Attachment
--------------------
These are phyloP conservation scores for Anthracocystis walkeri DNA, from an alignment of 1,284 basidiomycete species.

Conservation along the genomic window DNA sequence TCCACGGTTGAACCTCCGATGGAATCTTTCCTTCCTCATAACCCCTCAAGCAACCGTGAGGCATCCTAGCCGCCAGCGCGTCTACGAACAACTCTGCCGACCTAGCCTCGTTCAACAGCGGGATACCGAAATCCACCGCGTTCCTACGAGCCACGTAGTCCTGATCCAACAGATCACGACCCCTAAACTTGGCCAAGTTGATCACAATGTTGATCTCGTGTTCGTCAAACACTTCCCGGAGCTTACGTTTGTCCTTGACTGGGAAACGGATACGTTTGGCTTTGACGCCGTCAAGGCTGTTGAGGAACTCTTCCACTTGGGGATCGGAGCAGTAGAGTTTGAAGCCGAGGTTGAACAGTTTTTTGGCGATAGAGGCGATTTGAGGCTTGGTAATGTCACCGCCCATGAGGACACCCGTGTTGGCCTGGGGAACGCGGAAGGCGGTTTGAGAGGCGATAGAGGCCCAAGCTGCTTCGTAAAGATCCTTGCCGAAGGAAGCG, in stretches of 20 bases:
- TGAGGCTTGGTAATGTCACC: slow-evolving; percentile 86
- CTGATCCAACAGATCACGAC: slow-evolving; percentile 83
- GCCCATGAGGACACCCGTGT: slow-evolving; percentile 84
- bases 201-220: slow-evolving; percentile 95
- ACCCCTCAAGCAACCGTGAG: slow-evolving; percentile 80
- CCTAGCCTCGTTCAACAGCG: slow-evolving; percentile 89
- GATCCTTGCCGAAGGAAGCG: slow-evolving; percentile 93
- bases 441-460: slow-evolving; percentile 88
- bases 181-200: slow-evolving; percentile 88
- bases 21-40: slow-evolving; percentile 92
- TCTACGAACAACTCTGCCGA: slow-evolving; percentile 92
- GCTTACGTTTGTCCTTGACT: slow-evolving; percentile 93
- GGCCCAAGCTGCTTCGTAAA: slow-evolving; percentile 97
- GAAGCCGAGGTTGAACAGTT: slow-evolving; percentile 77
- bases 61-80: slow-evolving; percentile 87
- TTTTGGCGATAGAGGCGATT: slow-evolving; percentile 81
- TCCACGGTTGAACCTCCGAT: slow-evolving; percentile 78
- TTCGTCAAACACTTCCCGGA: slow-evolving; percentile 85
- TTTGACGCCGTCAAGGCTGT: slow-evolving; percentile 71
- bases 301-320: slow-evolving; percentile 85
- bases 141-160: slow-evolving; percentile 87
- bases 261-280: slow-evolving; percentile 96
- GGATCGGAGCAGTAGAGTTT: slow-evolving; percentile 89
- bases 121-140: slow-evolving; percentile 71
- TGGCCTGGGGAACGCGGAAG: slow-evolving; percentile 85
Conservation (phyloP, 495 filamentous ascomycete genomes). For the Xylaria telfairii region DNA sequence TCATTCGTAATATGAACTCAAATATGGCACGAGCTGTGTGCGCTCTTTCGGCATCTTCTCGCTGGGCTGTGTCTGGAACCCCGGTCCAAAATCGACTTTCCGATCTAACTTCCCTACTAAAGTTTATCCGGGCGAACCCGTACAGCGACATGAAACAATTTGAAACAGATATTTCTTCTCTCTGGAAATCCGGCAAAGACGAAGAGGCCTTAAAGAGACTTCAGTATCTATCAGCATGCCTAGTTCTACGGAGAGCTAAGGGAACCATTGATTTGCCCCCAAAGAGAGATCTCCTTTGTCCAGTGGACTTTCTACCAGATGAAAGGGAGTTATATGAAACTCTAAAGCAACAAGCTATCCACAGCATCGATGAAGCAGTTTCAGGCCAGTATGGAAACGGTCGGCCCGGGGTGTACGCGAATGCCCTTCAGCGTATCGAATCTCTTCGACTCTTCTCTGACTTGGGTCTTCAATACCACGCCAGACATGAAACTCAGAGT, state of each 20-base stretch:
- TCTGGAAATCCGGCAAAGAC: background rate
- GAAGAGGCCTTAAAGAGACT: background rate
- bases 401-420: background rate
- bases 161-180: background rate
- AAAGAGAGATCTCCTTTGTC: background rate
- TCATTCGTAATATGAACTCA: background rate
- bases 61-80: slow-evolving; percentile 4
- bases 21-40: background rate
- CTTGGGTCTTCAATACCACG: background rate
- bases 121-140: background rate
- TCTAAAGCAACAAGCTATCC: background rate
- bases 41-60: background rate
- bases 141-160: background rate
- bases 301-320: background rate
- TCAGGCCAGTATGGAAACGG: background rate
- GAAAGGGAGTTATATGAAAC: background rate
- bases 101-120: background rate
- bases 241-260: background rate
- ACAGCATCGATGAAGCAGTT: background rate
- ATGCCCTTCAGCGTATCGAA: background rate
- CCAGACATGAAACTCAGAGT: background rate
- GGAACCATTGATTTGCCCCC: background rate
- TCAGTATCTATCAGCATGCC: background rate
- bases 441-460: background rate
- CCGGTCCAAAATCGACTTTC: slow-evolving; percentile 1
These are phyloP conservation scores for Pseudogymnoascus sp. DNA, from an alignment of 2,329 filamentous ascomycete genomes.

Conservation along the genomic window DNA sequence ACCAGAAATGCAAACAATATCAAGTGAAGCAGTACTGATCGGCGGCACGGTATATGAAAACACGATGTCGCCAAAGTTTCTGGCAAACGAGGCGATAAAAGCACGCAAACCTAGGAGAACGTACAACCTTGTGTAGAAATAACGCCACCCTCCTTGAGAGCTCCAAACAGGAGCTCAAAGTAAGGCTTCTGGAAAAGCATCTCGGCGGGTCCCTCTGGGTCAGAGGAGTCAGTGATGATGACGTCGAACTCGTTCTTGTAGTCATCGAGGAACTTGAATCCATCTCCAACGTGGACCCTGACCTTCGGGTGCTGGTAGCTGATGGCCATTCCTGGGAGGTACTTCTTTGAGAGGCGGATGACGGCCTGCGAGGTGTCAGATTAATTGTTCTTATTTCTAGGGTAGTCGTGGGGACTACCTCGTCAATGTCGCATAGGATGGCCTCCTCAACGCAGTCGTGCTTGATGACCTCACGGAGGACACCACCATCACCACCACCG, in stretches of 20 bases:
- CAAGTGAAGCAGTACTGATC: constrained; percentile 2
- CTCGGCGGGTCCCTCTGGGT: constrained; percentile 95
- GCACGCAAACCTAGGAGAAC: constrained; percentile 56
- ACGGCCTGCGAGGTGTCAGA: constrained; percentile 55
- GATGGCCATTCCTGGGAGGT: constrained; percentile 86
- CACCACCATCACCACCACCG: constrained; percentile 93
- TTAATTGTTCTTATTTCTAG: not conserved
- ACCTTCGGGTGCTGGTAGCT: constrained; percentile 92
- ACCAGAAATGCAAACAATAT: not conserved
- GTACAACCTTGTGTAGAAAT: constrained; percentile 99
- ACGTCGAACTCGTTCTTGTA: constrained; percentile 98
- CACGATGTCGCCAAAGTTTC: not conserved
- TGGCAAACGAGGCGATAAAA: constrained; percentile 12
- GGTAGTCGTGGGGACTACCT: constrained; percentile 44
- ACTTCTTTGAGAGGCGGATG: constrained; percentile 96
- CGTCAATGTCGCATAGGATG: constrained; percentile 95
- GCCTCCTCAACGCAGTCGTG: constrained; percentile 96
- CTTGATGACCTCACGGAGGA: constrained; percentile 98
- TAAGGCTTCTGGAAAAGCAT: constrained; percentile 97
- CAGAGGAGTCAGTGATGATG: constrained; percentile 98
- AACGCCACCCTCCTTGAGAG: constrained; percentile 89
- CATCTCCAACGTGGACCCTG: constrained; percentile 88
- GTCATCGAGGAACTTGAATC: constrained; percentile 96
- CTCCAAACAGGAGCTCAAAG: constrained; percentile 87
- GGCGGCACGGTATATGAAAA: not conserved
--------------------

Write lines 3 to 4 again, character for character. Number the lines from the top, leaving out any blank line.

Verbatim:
- TGAGGCTTGGTAATGTCACC: slow-evolving; percentile 86
- CTGATCCAACAGATCACGAC: slow-evolving; percentile 83